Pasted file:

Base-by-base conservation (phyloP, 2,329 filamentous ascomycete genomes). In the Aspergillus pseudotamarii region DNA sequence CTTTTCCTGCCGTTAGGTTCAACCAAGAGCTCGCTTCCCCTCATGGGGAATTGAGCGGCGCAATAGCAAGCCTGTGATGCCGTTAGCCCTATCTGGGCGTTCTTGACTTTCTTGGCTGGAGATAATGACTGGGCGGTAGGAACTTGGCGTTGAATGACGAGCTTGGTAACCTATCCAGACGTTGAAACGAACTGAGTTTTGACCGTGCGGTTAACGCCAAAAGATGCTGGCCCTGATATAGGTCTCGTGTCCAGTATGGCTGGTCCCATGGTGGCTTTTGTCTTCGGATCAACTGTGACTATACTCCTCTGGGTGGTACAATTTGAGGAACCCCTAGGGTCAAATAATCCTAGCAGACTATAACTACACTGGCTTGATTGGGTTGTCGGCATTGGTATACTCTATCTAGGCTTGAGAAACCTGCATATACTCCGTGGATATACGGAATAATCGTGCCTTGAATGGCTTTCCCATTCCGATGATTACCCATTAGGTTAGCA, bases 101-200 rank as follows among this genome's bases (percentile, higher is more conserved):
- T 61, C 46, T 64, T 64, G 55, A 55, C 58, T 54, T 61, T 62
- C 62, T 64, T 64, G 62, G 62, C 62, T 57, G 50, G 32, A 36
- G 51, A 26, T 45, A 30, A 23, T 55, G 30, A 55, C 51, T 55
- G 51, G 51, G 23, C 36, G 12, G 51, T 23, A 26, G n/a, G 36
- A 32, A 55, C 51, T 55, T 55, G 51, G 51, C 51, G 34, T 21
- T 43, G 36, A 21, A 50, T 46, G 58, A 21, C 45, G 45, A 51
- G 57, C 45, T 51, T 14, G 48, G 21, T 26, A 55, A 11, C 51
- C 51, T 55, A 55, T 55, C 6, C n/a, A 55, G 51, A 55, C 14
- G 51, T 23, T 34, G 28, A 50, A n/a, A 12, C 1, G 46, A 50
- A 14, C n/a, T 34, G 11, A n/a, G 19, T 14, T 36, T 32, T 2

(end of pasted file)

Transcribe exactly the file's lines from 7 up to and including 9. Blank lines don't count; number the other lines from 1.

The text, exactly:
- T 43, G 36, A 21, A 50, T 46, G 58, A 21, C 45, G 45, A 51
- G 57, C 45, T 51, T 14, G 48, G 21, T 26, A 55, A 11, C 51
- C 51, T 55, A 55, T 55, C 6, C n/a, A 55, G 51, A 55, C 14